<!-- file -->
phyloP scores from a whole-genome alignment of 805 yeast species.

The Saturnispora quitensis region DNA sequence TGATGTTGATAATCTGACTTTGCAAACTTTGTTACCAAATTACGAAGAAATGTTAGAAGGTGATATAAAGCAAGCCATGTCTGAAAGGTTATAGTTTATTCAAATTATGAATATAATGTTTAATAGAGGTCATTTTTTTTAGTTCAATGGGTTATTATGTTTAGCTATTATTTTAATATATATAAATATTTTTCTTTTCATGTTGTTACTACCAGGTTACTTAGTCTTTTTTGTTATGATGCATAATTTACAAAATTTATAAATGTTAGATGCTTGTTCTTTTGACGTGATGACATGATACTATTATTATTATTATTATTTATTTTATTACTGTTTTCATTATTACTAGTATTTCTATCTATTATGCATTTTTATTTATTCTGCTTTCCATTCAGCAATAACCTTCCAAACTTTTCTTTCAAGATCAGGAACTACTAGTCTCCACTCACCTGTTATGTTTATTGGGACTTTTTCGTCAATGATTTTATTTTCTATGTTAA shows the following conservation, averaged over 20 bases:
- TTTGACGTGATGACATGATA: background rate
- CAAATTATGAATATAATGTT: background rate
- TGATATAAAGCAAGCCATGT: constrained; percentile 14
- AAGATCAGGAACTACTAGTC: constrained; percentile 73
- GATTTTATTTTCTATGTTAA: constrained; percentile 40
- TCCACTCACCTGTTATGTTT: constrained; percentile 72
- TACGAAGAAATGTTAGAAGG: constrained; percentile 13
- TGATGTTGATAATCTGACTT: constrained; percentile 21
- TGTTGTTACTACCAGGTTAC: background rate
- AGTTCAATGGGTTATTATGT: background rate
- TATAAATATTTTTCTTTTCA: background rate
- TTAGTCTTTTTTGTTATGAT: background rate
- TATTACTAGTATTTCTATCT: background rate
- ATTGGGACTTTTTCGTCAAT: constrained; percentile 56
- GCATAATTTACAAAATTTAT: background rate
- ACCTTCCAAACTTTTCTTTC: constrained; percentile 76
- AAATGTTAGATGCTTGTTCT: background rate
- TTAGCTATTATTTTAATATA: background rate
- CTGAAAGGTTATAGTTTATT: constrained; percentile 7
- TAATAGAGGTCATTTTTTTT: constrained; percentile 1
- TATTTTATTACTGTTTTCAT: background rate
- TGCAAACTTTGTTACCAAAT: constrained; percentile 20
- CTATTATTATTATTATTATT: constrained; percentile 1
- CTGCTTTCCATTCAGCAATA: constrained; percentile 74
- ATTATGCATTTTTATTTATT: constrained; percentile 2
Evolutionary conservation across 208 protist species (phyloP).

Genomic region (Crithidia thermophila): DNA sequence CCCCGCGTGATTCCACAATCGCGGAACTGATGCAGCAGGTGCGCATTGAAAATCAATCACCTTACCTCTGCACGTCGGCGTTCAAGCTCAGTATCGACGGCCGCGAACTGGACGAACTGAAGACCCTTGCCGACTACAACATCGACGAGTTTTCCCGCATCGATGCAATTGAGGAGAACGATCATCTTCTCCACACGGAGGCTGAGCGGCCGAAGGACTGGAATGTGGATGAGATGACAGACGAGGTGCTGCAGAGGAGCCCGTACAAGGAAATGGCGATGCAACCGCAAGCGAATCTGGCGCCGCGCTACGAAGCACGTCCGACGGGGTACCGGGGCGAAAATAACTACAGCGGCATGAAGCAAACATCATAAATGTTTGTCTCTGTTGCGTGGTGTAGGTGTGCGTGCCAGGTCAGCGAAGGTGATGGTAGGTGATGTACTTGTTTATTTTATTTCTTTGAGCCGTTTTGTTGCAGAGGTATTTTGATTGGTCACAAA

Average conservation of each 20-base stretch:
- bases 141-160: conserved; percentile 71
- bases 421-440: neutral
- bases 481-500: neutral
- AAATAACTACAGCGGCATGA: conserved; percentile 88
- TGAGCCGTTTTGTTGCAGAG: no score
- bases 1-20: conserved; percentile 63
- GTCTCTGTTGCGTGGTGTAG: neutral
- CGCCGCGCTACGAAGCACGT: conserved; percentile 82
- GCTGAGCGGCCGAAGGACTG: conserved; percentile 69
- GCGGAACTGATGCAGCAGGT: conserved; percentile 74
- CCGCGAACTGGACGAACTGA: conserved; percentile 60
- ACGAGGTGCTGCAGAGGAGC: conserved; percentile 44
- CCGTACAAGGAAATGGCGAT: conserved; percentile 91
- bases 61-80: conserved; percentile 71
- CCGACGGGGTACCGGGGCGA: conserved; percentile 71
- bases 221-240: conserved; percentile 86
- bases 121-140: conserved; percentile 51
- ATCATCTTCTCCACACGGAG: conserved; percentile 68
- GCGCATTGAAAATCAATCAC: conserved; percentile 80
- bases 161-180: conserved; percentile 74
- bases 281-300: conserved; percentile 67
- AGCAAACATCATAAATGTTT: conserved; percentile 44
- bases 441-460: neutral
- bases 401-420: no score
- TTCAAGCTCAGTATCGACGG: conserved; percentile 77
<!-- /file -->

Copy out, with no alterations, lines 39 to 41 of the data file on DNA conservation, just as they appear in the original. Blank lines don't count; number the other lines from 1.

- GCTGAGCGGCCGAAGGACTG: conserved; percentile 69
- GCGGAACTGATGCAGCAGGT: conserved; percentile 74
- CCGCGAACTGGACGAACTGA: conserved; percentile 60